NASHVILLE, Tenn. (WKRN) — A Tennessee mother is desperate to bring her 10-month-old daughter home for Christmas.  

Baby Quinnlee was diagnosed with a rare genetic disorder and has been in the ICU at Monroe Carell Jr. Children’s Hospital at Vanderbilt for nearly three months.   

In order to come home, Quinnlee needs a special device that is currently in Buffalo, New York.  

On Thursday, Dec. 15, an emergency meeting was held between the Health Facilities Commission Board and the manufacturing company of the Cuirass ventilator.  

 The device is basically a modern-day iron lung which helps Quinnlee breathe on her own.  

“Without it she can’t clear her secretions. Her lungs are going to fill back up, and in worst case scenario, she could die. We know with her disease, it’smore than likely going to happen,” said Diamond Bowery, Quinnlee’s mom.  

Her disease is a very rare genetic disorder called Spinal Muscular Atrophy with Respiratory Distress. Her mom explained it’s basically ALS for babies.  

The Cuirass machine has been a saving grace.   

“We want to give her the best quality of life, and we are going to keep fighting for it. We don’t want to live in the hospital. I can’t even imagine the cost of staying in the hospital for this long,” Bowery said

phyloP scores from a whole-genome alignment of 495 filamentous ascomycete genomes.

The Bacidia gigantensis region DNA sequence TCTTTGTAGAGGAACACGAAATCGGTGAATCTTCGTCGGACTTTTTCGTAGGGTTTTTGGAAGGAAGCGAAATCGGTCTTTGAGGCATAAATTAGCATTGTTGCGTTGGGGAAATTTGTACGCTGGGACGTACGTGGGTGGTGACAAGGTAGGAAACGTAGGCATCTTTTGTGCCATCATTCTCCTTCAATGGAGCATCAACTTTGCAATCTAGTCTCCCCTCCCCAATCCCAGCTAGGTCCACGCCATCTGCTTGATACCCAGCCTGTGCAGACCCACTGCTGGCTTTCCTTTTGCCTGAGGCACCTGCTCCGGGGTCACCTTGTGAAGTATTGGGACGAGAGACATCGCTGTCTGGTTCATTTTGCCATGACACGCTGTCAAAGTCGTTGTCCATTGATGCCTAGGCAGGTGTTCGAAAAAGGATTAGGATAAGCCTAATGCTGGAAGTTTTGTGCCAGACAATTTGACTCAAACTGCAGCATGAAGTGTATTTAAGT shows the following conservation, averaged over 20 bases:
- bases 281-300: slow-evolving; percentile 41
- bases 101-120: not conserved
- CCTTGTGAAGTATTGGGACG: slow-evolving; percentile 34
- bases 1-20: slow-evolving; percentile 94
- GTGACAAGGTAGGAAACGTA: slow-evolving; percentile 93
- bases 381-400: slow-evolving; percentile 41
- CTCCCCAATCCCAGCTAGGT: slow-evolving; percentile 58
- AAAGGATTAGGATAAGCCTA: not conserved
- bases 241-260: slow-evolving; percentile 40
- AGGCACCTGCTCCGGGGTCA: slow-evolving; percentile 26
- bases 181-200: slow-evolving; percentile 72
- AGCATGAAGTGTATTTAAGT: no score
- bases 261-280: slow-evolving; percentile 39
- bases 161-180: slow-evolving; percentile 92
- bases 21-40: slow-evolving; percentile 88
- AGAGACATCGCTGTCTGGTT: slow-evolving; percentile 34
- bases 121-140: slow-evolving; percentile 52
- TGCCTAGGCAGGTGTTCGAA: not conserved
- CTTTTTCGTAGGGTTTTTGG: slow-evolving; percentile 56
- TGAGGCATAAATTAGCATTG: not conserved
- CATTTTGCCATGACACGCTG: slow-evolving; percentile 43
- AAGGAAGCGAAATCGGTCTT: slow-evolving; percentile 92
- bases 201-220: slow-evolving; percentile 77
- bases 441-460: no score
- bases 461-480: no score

Quinnlee is medically cleared to leave the hospital, but the only hurdle standing in the law is a state law.  

“We want to be able to provide this service for this child and we are looking for recommendations for the function of the office,” Joe Polito with Buffalo Respiratory Therapy said. 

On Thursday morning, the Health Facilities Commission Board unanimously voted to grant the manufacturer a conditional licensure. However, it requires the company to find a physical address in the state within 30 days.   

“I am physically sick. I could throw up. Everyone was praying for this meeting at 9 a.m. where we thought we would get our answers, and we know less than we did before,” Bowery said. 

According to Bowery, she’s not sure now if Quinnlee will be able to come home for Christmas.   

“Her brother, he’s six and he doesn’t understand that his time is limited with her and we just want them to have that time together, but I don’t know how we can take her home without this machine,” Bowery said.  

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News 2 did reach out to both the Health Facilities Commission and the manufacturer in Buffalo for an interview. However, both declined. 

If you would like to help the family financially, there is a GoFundMe here.